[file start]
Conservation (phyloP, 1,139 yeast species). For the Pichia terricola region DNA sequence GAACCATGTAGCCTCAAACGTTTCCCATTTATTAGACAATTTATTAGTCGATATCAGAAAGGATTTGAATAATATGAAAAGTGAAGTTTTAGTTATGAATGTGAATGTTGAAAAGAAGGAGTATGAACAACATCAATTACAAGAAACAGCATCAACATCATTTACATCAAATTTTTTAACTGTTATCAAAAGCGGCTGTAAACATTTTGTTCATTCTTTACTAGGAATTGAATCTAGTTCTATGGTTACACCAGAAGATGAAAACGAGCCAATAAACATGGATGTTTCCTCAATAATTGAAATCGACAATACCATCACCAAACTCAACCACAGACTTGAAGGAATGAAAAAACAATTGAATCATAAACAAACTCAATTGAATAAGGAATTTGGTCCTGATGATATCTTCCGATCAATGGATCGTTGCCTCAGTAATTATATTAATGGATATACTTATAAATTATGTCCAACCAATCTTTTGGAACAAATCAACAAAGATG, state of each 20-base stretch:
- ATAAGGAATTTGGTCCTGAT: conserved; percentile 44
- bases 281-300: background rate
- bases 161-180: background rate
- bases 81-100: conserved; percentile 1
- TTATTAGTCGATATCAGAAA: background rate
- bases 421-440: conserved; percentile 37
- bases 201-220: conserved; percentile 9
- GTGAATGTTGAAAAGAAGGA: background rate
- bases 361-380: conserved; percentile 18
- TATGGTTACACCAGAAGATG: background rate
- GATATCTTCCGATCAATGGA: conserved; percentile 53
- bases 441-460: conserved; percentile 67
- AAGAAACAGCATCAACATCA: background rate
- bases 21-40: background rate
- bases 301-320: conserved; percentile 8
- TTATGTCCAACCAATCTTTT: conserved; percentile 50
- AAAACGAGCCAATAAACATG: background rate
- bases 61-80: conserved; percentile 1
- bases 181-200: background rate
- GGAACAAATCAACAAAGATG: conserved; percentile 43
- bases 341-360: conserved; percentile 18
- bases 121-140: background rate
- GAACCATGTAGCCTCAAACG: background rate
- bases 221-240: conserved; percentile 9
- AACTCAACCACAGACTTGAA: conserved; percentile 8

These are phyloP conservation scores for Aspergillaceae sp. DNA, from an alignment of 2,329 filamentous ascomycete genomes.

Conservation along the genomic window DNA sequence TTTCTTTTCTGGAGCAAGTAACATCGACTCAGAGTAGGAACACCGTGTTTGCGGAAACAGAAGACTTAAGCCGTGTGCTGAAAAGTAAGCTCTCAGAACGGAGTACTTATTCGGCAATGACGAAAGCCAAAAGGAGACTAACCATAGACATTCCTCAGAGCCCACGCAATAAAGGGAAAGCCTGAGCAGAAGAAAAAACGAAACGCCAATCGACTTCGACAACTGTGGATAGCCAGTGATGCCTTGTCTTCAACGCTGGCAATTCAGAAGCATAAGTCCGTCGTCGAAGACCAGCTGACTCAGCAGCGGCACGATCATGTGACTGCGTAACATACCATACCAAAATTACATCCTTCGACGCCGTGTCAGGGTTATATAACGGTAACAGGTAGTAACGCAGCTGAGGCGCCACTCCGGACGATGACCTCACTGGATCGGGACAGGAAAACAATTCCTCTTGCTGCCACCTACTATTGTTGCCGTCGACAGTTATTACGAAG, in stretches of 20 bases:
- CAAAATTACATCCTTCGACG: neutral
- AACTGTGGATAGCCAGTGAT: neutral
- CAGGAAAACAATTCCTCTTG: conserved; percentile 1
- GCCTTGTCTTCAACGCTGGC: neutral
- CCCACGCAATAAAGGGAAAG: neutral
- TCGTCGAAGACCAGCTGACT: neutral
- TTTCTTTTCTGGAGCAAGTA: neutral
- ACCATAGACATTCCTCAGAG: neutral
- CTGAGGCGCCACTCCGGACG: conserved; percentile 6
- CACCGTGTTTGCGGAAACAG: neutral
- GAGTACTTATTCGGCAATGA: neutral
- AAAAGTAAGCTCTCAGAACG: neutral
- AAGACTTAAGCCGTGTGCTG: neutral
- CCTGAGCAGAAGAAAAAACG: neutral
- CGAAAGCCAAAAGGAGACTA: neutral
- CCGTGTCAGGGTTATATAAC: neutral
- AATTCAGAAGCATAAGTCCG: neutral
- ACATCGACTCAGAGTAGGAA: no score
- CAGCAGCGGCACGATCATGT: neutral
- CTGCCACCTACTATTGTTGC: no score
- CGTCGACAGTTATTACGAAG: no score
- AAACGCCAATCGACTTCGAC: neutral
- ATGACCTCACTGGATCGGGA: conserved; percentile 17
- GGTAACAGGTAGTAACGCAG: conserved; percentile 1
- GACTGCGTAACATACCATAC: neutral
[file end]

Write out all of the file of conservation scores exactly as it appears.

Conservation (phyloP, 1,139 yeast species). For the Pichia terricola region DNA sequence GAACCATGTAGCCTCAAACGTTTCCCATTTATTAGACAATTTATTAGTCGATATCAGAAAGGATTTGAATAATATGAAAAGTGAAGTTTTAGTTATGAATGTGAATGTTGAAAAGAAGGAGTATGAACAACATCAATTACAAGAAACAGCATCAACATCATTTACATCAAATTTTTTAACTGTTATCAAAAGCGGCTGTAAACATTTTGTTCATTCTTTACTAGGAATTGAATCTAGTTCTATGGTTACACCAGAAGATGAAAACGAGCCAATAAACATGGATGTTTCCTCAATAATTGAAATCGACAATACCATCACCAAACTCAACCACAGACTTGAAGGAATGAAAAAACAATTGAATCATAAACAAACTCAATTGAATAAGGAATTTGGTCCTGATGATATCTTCCGATCAATGGATCGTTGCCTCAGTAATTATATTAATGGATATACTTATAAATTATGTCCAACCAATCTTTTGGAACAAATCAACAAAGATG, state of each 20-base stretch:
- ATAAGGAATTTGGTCCTGAT: conserved; percentile 44
- bases 281-300: background rate
- bases 161-180: background rate
- bases 81-100: conserved; percentile 1
- TTATTAGTCGATATCAGAAA: background rate
- bases 421-440: conserved; percentile 37
- bases 201-220: conserved; percentile 9
- GTGAATGTTGAAAAGAAGGA: background rate
- bases 361-380: conserved; percentile 18
- TATGGTTACACCAGAAGATG: background rate
- GATATCTTCCGATCAATGGA: conserved; percentile 53
- bases 441-460: conserved; percentile 67
- AAGAAACAGCATCAACATCA: background rate
- bases 21-40: background rate
- bases 301-320: conserved; percentile 8
- TTATGTCCAACCAATCTTTT: conserved; percentile 50
- AAAACGAGCCAATAAACATG: background rate
- bases 61-80: conserved; percentile 1
- bases 181-200: background rate
- GGAACAAATCAACAAAGATG: conserved; percentile 43
- bases 341-360: conserved; percentile 18
- bases 121-140: background rate
- GAACCATGTAGCCTCAAACG: background rate
- bases 221-240: conserved; percentile 9
- AACTCAACCACAGACTTGAA: conserved; percentile 8

These are phyloP conservation scores for Aspergillaceae sp. DNA, from an alignment of 2,329 filamentous ascomycete genomes.

Conservation along the genomic window DNA sequence TTTCTTTTCTGGAGCAAGTAACATCGACTCAGAGTAGGAACACCGTGTTTGCGGAAACAGAAGACTTAAGCCGTGTGCTGAAAAGTAAGCTCTCAGAACGGAGTACTTATTCGGCAATGACGAAAGCCAAAAGGAGACTAACCATAGACATTCCTCAGAGCCCACGCAATAAAGGGAAAGCCTGAGCAGAAGAAAAAACGAAACGCCAATCGACTTCGACAACTGTGGATAGCCAGTGATGCCTTGTCTTCAACGCTGGCAATTCAGAAGCATAAGTCCGTCGTCGAAGACCAGCTGACTCAGCAGCGGCACGATCATGTGACTGCGTAACATACCATACCAAAATTACATCCTTCGACGCCGTGTCAGGGTTATATAACGGTAACAGGTAGTAACGCAGCTGAGGCGCCACTCCGGACGATGACCTCACTGGATCGGGACAGGAAAACAATTCCTCTTGCTGCCACCTACTATTGTTGCCGTCGACAGTTATTACGAAG, in stretches of 20 bases:
- CAAAATTACATCCTTCGACG: neutral
- AACTGTGGATAGCCAGTGAT: neutral
- CAGGAAAACAATTCCTCTTG: conserved; percentile 1
- GCCTTGTCTTCAACGCTGGC: neutral
- CCCACGCAATAAAGGGAAAG: neutral
- TCGTCGAAGACCAGCTGACT: neutral
- TTTCTTTTCTGGAGCAAGTA: neutral
- ACCATAGACATTCCTCAGAG: neutral
- CTGAGGCGCCACTCCGGACG: conserved; percentile 6
- CACCGTGTTTGCGGAAACAG: neutral
- GAGTACTTATTCGGCAATGA: neutral
- AAAAGTAAGCTCTCAGAACG: neutral
- AAGACTTAAGCCGTGTGCTG: neutral
- CCTGAGCAGAAGAAAAAACG: neutral
- CGAAAGCCAAAAGGAGACTA: neutral
- CCGTGTCAGGGTTATATAAC: neutral
- AATTCAGAAGCATAAGTCCG: neutral
- ACATCGACTCAGAGTAGGAA: no score
- CAGCAGCGGCACGATCATGT: neutral
- CTGCCACCTACTATTGTTGC: no score
- CGTCGACAGTTATTACGAAG: no score
- AAACGCCAATCGACTTCGAC: neutral
- ATGACCTCACTGGATCGGGA: conserved; percentile 17
- GGTAACAGGTAGTAACGCAG: conserved; percentile 1
- GACTGCGTAACATACCATAC: neutral